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Profile for F. Morris > Reviews

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Content by F. Morris
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Reviews Written by
F. Morris "Fionathepharmacist" (Scotland)
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Step It Up!
Step It Up!

4 of 6 people found the following review helpful
2.0 out of 5 stars lots of smoking and swearing, 21 May 2011
This review is from: Step It Up! (Kindle Edition)
This sounded so promising - maybe my hopes were too high! The author is completely obsessed by smoking ( of no interest whatsoever to the non-smoking reader ). His judgements on people and places are based on whether or not he's allowed to smoke. Seems like way too much effort to me - it would be easier just to quit! There's very little in the way of description of some of these fantastic places he's had the chance to visit (other than whether or not he could smoke and whether anyone annoyed him , in which case he'll throw in a bit of swearing).

The book reads a bit like a teen diary , and the author , at times , is just as petulant as a teenager. We're told about virtually every meal he eats , and every dollar he spends. And he spends a lot! The trip was jaw-droppingly expensive , and I am fascinated by the fact that two people can just take off for three months and spend so much money on the way.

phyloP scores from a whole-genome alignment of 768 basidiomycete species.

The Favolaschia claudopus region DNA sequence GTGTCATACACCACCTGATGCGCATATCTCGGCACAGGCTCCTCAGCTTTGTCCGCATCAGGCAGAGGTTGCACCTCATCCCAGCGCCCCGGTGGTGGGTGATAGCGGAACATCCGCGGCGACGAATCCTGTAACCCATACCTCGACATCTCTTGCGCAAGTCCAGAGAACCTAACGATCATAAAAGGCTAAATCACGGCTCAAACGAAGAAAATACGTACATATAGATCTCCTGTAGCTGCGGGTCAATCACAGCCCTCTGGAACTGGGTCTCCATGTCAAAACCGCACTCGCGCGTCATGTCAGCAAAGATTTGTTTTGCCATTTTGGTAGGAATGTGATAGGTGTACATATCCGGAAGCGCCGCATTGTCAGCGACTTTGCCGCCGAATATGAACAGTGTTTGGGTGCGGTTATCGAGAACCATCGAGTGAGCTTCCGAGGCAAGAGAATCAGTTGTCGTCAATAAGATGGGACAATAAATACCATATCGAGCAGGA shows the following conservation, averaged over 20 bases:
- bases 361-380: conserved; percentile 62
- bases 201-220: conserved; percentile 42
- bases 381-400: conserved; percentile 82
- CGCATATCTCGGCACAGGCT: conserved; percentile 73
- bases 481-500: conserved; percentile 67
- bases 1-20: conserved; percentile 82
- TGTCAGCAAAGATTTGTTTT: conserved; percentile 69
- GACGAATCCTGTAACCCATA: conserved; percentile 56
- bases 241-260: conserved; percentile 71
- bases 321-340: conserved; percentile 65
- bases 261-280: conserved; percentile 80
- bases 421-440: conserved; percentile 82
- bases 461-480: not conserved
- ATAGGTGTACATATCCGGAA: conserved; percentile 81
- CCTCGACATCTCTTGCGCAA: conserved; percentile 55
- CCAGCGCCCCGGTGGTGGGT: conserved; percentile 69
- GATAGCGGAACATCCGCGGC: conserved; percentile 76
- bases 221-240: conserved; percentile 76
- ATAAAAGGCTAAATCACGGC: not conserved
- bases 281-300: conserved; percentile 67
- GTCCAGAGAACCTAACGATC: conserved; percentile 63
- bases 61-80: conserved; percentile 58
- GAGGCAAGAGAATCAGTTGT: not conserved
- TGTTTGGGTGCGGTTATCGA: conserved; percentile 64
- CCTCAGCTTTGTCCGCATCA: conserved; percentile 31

I got really fed up with the swearing. It's as though the author had no other vocabulary at his disposal.

In future , I'll stick to Bill Bryson and Paul Theroux.


Next Time, We're Flying Somewhere Sunny
Next Time, We're Flying Somewhere Sunny

6 of 7 people found the following review helpful
4.0 out of 5 stars very enjoyable!, 8 May 2011
I really enjoyed this. It perfectly describes the anticipation of a perfect break , and then the utter frustration when all does not go to plan , followed by the occasional moment of bliss when everything falls into place. I felt very sorry throughout for the long-suffering Steph.
I agree with one of the other reviewers that sometimes the bad language is a bit much (especially the thankfully isolated use of the c-word - unpleasant and unnecessary) , but at other times it was actually very funny , and any other word would have been inadequate.
I would have liked the book to have been a bit longer with more descriptions of people and places , which I suppose proves that I liked it a lot!


The Apothecary's Daughter
The Apothecary's Daughter

6 of 6 people found the following review helpful
3.0 out of 5 stars An interesting read for pharmacists!, 18 Feb. 2011